Related Posts:
Amazon Is Not a Distributor
Christian Retail Is Not Dead
Amazon: King of Book Sales

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Photo courtesy of Angelo_Giordano.

Are You Using the Right URL?

Your first impression depends on how firm your handshake is.” ~@Yushi

Presentation matters. I recently took my son to a new doctor for a consultation. The doctor entered the room with baggy scrubs and a Star Wars head rap and he barely touched my hand for the handshake. Within seconds my brain had formed an opinion.

Use the right URL.

My brain took in this information and made the decision that this doctor was not competent. Of course, these first impressions had nothing to do with this doctor’s competence. He probably just came from surgery. Clearly, he was a Star Wars fan. And maybe he was afraid of getting germs or just did not like physical contact, so he barely touched my hand for a handshake.

After talking with this doctor for a few minutes, my confidence in his knowledge and abilities began to grow. However, I had to make the conscious decision to give this doctor a chance because my brain had already made a decision based on my first impression.

As an author, you may or may not get time to change a person’s initial impression from their contact with you. It is important that you appear competent from the get go.

Being competent means that you have the necessary ability, knowledge or skill to do something successfully. You have a short window of opportunity on first impression to demonstrate to your audience that you are competent.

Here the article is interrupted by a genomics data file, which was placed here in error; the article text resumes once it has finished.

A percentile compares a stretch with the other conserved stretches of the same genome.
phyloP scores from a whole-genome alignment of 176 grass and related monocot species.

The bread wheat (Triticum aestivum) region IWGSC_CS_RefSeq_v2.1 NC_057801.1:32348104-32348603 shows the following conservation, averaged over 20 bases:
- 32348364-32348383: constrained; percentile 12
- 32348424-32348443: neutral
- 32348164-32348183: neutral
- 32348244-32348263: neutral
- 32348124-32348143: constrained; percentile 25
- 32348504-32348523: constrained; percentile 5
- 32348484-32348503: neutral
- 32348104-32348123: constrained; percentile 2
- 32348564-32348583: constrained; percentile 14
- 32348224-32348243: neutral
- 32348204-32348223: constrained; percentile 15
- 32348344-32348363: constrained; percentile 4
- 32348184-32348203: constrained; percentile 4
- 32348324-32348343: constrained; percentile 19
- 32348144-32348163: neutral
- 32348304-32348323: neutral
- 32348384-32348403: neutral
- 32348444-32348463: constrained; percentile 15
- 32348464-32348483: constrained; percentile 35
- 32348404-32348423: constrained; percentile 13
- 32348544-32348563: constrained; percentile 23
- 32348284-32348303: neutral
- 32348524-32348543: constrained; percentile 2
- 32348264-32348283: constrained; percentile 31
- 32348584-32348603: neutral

One area that I often see Indie author’s look incompetent is through the URL address they give for their book, especially an Amazon URL.

Frequently, an author will give a long Amazon URL like this:

https://www.amazon.com/Your-Guide-Marketing-Christian-Books/dp/0991299515/ref=sr_1_1?keywords=sarah+bolme&qid=1560436167&s=gateway&sr=8-1

What the author did was go to Amazon.com and enter in her name or book title in the search bar. Then the author clicked on the correct book that came up in the search, which took them to this long URL.

URL

 

However, this is not the URL for the book on Amazon. Rather, it is a URL from a search for the book. Yes, the URL will take someone to the book’s page, but to anyone who understands URLs, it will look dumb. The second part of the URL starting with the word “ref=” is not needed.

https://www.amazon.com/Your-Guide-Marketing-Christian-Books/dp/0991299515/ref=sr_1_1?keywords=sarah+bolme&qid=1560436167&s=gateway&sr=8-1

The proper URL to use to direct people to your book on Amazon is the first portion that ends with the last 10-digits of your book’s 13-digit ISBN. The proper link should look like this:

https://www.amazon.com/Your-Guide-Marketing-Christian-Books/dp/0991299515/

If you want, you can make the URL even shorter by removing the book title in the link and make it:

https://www.amazon.com/dp/0991299515

If you are using an exceptionally long URL and are not sure what the correct portion is to use, then head on over to a URL shortening service and create a short URL to use instead. Free URL shorting services include:

Present a competent image in your use of URL links to purchase your book. Use the correct link or shorten the link for ease of use.